“There were lots of people at the event including Allegra, his daughter and her husband. But before I met them, I had been given this book , “Monologues Scenario” and told that I could pull material from this book, and that’s how I got the idea to do this one man show. “
“When I had seen him talk, he had reminded me of the testimony meetings that people do in church, So I thought I should do this sort of thing with Bucky, an incredible man giving his audience testimony about the 20th and the 21st Century. The play have a lot of ideas about “testimonies.” When it became a theatrical thing, I had two conversations with his daughter which were really keys. One before we did the Centennial. I asked her what kind of music he liked and I expected a very esoteric answer, but his daughter told me that his taste of music was not very high, that her father liked musical comedies and HARRY LAUGHTER, an old Scottish singer. Then I asked Allegra if Bucky could dance, or sing, and she said no. Her father loved to dance, but he couldn’t dance, and when he sang he sounded like a horn because he did not a sense of pitch, but that in his heart, he wanted to be a song and dance man. That was one on my clues, because there was this great mind, and what he really wanted was to be a 1920’s song and dance man. I knew he grew up in the “Jazz Era,” so I understood why."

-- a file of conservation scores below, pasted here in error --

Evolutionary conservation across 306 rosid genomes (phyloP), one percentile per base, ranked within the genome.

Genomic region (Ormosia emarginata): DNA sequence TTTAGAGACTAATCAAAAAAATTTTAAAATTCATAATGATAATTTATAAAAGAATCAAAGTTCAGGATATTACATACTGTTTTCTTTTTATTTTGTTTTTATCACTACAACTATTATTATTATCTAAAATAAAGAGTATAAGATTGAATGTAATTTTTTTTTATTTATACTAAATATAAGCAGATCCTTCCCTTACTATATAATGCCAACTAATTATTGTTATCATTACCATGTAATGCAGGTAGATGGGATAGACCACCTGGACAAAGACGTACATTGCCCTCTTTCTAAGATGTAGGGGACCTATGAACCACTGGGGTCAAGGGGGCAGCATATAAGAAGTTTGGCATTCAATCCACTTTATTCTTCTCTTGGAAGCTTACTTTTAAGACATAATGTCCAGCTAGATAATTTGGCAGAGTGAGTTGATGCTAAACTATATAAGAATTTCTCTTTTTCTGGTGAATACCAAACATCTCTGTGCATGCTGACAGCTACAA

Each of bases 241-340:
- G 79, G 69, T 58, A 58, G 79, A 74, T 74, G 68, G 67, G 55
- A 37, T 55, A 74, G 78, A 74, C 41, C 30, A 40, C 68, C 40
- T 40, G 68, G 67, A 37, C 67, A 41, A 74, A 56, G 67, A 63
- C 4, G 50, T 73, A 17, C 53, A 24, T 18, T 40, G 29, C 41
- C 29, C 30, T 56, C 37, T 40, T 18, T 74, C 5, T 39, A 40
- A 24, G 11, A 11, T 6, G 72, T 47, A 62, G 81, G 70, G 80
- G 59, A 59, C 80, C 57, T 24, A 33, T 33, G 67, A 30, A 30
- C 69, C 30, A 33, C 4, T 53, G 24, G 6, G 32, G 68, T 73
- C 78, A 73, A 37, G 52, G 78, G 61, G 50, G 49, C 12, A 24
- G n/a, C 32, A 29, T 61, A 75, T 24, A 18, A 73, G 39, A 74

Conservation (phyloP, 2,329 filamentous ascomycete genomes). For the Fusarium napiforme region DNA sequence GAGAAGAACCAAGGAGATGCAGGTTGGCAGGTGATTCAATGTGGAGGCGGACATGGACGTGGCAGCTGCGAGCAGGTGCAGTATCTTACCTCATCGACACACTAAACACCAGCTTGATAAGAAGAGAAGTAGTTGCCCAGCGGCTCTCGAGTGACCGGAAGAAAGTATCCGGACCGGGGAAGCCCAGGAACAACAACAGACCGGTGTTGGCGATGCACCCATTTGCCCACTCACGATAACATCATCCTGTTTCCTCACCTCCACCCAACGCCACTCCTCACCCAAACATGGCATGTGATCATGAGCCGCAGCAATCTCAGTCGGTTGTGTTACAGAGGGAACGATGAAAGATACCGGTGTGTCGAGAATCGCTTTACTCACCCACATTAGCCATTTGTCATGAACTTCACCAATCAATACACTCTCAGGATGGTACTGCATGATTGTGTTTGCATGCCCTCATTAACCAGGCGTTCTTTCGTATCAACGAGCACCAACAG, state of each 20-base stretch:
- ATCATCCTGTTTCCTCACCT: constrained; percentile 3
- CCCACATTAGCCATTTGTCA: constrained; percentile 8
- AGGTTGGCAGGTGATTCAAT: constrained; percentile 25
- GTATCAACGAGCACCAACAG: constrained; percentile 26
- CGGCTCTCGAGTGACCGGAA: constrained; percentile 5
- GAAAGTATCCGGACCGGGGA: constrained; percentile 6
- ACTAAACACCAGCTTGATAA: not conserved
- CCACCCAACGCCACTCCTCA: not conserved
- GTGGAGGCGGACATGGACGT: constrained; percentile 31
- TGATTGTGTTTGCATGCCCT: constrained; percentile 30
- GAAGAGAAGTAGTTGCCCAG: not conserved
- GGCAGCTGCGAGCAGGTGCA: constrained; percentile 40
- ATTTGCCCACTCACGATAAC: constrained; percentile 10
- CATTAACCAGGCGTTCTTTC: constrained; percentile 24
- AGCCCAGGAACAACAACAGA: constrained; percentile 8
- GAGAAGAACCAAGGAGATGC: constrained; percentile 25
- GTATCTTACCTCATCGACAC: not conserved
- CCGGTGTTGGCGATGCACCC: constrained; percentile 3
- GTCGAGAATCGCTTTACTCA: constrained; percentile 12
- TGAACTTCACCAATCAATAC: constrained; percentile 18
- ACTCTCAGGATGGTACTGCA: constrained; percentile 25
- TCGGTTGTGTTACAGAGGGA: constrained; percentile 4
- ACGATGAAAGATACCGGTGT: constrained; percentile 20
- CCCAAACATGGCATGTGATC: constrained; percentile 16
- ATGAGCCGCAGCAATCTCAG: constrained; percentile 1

“As I was thinking about Bucky’s lectures I asked Allegra, what type of stories is he telling? Is it the History of the Universe? and Allegra said. “The history and mystery of the Universe.” And that became the title of the play. It points to the two sides of the brain, the two cultures: Humanities and Science, these oppositions that Bucky is trying to build bridges between. I remember that when I saw him speaking, that was the most startling impression I got. He talked about every subject in a completely unpredictable way. So, a wide range of people went to see him, because somehow, he captured the imagination of many people. I really think that he turned the sixties, the “Hippy” movement. He was one of the main forces that really made them unafraid of technology. He was in the military, he was in the navy, but at the end he began to believe that war was completely obsolete because it did not accomplish anything it was meant to accomplish.”